Categories: biography literature
1. Charles DickensFebruary 7, 1812 – June 9, 1870
• Dickens was born in Portsmouth,
Hampshire to John Dickens, a naval
pay clerk, and his wife Elizabeth
• When he was five, the family moved
to Chatham, Kent.
• When he was ten, the family
relocated to Camden Town in
• His early years were an idyllic time.
He thought himself then as a "very
small and not-over-particularlytaken-care-of boy".
2.• He talked later in life of his extremely strong
memories of childhood and his continuing
photographic memory of people and events
that helped bring his fiction to life.
• His family was moderately well-off, and he
received some education at a private school
but all that changed when his father, after
spending too much money entertaining and
retaining his social position, was imprisoned
3.• At the age of twelve, Dickens was deemed
old enough to work and began working for
ten hours a day in Warren's boot-blacking
factory, located near the present Charing
Cross railway station.
• He spent his time pasting labels on the jars
of thick polish and earned six shillings a
week. With this money, he had to pay for
his lodging and help to support his family,
which was incarcerated in the nearby
Marshalsea debtors' prison.
4.• Dickens began work as a law clerk, a junior office
position with potential to become a lawyer.
• He did not like the law as a profession and after a
short time as a court stenographer he became a
journalist, reporting parliamentary debate and
traveling Britain by stagecoach to cover election
• His journalism formed his first collection of pieces
Sketches by Boz and he continued to contribute to
and edit journals for much of his life.
• In his early twenties he made a name for himself
with his first novel, The Pickwick Papers.
5.Although Dickens eventually attended the Wellington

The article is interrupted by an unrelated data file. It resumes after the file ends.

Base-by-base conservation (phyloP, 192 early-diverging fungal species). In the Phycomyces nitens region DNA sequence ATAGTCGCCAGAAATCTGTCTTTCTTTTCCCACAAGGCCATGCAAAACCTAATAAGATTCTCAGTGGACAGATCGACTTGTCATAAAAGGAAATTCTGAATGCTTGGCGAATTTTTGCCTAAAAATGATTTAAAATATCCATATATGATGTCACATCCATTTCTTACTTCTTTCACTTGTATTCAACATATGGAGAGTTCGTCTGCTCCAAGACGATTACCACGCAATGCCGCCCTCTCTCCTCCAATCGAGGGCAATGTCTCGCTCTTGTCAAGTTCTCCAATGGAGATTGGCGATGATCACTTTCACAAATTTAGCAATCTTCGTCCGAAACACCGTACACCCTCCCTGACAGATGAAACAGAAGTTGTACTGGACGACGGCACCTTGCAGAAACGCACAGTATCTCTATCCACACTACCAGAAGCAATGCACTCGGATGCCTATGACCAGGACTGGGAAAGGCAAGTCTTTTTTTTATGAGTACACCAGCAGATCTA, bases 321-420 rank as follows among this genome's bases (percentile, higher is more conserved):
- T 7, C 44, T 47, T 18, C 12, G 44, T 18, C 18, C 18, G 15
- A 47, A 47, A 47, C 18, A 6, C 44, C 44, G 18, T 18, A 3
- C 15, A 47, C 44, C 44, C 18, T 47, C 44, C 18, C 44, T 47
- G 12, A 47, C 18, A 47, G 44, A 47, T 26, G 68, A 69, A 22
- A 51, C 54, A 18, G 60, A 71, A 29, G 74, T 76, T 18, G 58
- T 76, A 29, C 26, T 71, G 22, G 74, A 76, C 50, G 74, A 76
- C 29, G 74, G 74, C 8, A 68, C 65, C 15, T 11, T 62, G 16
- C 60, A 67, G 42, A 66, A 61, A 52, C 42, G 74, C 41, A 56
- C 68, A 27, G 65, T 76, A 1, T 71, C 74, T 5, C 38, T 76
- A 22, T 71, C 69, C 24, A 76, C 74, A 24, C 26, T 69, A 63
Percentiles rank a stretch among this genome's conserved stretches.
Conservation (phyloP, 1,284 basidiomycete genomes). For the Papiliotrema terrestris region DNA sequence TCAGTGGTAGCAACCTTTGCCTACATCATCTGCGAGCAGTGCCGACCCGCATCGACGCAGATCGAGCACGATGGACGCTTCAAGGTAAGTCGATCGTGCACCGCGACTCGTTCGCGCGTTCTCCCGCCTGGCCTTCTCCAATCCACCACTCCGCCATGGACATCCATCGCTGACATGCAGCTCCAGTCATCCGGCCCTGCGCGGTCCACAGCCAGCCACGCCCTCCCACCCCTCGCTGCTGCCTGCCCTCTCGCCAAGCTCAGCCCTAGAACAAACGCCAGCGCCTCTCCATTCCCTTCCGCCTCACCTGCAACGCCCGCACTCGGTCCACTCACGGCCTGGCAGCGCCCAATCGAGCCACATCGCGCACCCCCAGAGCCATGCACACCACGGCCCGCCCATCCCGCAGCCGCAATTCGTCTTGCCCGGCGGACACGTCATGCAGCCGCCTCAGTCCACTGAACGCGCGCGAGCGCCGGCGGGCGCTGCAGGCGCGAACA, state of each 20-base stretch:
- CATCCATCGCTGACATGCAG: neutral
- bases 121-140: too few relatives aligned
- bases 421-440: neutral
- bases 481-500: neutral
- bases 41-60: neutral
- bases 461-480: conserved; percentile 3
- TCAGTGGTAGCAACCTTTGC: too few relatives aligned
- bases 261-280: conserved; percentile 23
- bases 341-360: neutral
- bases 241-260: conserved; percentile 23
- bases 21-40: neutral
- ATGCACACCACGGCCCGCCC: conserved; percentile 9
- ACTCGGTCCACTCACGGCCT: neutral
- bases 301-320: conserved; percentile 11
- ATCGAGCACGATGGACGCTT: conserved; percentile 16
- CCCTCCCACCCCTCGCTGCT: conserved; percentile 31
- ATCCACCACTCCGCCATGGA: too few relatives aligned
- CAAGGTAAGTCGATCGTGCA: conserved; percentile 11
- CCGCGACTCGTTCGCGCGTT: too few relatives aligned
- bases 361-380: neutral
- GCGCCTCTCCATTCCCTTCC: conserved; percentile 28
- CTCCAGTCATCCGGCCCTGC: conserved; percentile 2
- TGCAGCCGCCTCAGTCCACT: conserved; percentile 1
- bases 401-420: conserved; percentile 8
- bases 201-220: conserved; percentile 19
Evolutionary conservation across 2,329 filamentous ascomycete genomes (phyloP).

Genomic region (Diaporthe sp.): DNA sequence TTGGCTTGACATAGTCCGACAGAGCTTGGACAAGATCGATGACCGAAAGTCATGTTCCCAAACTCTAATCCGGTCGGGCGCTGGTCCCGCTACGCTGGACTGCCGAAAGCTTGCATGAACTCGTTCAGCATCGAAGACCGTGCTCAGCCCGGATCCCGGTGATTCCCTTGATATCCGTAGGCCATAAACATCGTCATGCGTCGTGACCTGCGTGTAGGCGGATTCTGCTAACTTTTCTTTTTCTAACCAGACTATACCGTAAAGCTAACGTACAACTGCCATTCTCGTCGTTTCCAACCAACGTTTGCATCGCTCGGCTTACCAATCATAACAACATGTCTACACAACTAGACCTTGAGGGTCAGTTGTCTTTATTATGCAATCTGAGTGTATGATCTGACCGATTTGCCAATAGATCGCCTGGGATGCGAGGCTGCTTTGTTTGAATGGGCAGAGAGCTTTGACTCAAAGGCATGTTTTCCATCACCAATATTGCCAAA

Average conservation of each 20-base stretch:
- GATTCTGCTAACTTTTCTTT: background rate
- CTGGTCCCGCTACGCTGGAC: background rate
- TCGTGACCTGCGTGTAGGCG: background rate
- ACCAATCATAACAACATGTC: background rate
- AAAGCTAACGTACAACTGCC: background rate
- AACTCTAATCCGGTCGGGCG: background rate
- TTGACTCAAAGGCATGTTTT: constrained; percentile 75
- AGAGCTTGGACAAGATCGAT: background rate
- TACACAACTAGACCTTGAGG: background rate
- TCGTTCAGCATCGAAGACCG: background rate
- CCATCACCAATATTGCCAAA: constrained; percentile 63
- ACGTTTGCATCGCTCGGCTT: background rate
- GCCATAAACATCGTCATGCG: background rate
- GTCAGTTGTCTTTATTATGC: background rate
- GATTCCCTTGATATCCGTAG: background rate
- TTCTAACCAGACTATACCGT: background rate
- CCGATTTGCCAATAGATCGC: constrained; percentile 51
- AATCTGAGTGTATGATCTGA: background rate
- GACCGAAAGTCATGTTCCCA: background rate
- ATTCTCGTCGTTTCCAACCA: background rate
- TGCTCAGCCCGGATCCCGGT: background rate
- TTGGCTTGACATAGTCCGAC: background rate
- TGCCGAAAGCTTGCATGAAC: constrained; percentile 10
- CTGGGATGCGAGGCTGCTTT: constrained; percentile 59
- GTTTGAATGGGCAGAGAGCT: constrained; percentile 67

House Academy in North London
In May 1827, Dickens began work, in the law office of
Ellis and Blackmore, as a clerk. It was a junior position,
but, as an articled clerk, Dickens would eventually qualify
for admission to the Bar, and it was there that he gleaned
his detailed knowledge of legal processes of the period.
At the age of seventeen, he became a court stenographer
and, in 1830, met his first love, Maria Beadnell. It is
believed that she was the model for the character Dora in
David Copperfield. Maria's parents disapproved of the
courtship and effectively ended the relationship by sending
her to school in Paris.
6. Journalism and early novels• In 1834, Dickens became a political
journalist, reporting on parliamentary
debate and travelling across Britain by
stagecoach to cover election campaigns for
the Morning Chronicle.
• His journalism, in the form of sketches
which appeared in periodicals from 1833,
formed his first collection of pieces
Sketches by Boz which were published in
1836 and led to the serialization of his first
novel, The Pickwick Papers in March
• Also in 1836, Dickens accepted the job of
editor of Bentley's Miscellany.
• At the same time, his success as a novelist
continued, producing Oliver Twist (183739), Nicholas Nickleby(1838-39), The Old